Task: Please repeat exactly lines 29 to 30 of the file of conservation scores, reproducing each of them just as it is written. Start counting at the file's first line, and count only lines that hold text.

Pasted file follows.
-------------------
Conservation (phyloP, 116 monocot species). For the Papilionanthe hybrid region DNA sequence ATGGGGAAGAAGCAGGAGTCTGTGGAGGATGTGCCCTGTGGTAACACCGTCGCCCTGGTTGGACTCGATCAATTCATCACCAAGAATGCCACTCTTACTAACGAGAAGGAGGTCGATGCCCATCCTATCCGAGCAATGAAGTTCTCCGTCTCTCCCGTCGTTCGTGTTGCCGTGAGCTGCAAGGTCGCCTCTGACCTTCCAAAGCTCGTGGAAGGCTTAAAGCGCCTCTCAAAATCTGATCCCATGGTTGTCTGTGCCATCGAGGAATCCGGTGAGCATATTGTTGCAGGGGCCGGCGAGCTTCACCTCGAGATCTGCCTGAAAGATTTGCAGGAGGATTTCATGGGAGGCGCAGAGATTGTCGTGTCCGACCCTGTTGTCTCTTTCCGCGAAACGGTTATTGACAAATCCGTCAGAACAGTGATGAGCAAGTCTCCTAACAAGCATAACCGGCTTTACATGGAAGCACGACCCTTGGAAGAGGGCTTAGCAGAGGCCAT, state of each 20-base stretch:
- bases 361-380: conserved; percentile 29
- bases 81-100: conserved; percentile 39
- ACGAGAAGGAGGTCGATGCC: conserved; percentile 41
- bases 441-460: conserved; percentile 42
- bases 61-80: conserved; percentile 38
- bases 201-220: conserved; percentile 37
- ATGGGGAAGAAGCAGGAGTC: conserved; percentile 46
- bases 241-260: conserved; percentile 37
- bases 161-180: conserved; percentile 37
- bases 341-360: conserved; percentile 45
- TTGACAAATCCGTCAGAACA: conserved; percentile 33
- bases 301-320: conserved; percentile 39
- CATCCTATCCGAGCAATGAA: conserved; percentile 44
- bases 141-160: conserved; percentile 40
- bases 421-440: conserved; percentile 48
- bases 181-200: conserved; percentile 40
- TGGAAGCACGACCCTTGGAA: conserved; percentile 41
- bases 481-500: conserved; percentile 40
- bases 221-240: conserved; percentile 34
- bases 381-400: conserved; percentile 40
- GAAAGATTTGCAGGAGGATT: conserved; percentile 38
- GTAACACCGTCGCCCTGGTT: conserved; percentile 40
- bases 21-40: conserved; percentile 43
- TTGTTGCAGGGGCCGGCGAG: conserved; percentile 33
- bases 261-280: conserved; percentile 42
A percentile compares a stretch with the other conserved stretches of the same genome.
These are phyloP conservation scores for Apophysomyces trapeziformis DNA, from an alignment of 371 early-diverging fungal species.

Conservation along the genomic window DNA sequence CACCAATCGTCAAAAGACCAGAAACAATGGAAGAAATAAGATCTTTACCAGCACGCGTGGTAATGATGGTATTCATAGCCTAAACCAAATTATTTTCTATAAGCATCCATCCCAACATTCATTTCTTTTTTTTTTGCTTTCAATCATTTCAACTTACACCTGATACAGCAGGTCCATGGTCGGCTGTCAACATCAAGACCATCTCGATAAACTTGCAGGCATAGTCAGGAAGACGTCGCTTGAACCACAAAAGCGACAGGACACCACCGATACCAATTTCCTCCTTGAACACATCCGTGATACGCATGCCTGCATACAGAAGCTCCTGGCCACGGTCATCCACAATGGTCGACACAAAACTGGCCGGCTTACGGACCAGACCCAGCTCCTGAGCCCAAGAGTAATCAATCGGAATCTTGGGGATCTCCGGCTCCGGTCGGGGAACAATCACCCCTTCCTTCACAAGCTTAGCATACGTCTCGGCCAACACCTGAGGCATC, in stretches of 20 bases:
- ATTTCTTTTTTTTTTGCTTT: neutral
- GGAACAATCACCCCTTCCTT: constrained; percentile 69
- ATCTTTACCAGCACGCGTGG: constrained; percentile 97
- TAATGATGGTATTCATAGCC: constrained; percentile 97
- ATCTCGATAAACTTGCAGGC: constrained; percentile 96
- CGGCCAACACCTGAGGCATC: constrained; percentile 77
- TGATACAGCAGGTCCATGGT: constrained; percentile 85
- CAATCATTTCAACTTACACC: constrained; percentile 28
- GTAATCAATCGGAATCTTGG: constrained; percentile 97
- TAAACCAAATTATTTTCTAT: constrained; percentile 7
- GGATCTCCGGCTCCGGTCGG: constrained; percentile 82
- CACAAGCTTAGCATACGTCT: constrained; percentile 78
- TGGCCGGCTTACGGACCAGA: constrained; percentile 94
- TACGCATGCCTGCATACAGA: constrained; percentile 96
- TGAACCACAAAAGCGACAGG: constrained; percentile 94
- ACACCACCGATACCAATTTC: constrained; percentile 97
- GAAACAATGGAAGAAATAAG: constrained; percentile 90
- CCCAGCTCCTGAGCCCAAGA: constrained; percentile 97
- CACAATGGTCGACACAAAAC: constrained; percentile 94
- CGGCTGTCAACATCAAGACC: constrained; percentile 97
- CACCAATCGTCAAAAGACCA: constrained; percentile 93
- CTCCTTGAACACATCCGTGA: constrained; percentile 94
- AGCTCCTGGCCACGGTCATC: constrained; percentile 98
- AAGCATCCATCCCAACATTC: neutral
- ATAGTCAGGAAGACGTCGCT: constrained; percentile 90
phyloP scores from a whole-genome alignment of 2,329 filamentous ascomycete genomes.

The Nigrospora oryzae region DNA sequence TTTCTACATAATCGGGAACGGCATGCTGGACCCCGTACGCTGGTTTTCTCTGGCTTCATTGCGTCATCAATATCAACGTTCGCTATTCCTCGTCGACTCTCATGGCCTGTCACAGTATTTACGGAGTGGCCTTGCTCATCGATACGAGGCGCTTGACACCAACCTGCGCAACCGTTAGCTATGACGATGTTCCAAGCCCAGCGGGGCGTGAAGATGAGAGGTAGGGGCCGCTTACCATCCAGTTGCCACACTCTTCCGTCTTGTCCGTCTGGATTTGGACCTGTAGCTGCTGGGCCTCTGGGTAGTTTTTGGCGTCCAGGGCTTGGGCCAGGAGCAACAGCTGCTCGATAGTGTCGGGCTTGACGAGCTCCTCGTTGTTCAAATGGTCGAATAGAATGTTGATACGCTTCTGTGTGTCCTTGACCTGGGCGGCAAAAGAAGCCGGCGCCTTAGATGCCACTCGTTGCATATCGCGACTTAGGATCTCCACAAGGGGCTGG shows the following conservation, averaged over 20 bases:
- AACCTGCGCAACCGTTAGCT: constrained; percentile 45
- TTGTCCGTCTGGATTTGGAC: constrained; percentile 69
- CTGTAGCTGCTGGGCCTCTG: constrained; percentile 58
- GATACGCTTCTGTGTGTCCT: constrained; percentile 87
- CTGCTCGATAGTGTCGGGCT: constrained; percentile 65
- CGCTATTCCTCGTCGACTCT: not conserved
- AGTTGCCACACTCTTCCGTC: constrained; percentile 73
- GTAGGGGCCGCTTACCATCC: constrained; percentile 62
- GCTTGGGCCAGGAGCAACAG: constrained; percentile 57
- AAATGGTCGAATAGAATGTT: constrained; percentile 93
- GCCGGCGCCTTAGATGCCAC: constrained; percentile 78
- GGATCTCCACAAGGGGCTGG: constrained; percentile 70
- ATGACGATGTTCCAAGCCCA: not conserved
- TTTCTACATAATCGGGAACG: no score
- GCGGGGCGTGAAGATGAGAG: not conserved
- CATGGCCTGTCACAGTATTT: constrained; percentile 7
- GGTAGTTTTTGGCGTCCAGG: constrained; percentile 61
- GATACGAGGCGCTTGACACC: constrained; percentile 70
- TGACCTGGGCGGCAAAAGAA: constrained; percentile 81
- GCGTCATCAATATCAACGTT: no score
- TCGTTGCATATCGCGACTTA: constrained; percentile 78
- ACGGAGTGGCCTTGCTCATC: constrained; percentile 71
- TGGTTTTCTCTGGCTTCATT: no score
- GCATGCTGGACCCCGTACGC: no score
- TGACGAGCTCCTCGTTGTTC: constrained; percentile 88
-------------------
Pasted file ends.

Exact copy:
Conservation along the genomic window DNA sequence CACCAATCGTCAAAAGACCAGAAACAATGGAAGAAATAAGATCTTTACCAGCACGCGTGGTAATGATGGTATTCATAGCCTAAACCAAATTATTTTCTATAAGCATCCATCCCAACATTCATTTCTTTTTTTTTTGCTTTCAATCATTTCAACTTACACCTGATACAGCAGGTCCATGGTCGGCTGTCAACATCAAGACCATCTCGATAAACTTGCAGGCATAGTCAGGAAGACGTCGCTTGAACCACAAAAGCGACAGGACACCACCGATACCAATTTCCTCCTTGAACACATCCGTGATACGCATGCCTGCATACAGAAGCTCCTGGCCACGGTCATCCACAATGGTCGACACAAAACTGGCCGGCTTACGGACCAGACCCAGCTCCTGAGCCCAAGAGTAATCAATCGGAATCTTGGGGATCTCCGGCTCCGGTCGGGGAACAATCACCCCTTCCTTCACAAGCTTAGCATACGTCTCGGCCAACACCTGAGGCATC, in stretches of 20 bases:
- ATTTCTTTTTTTTTTGCTTT: neutral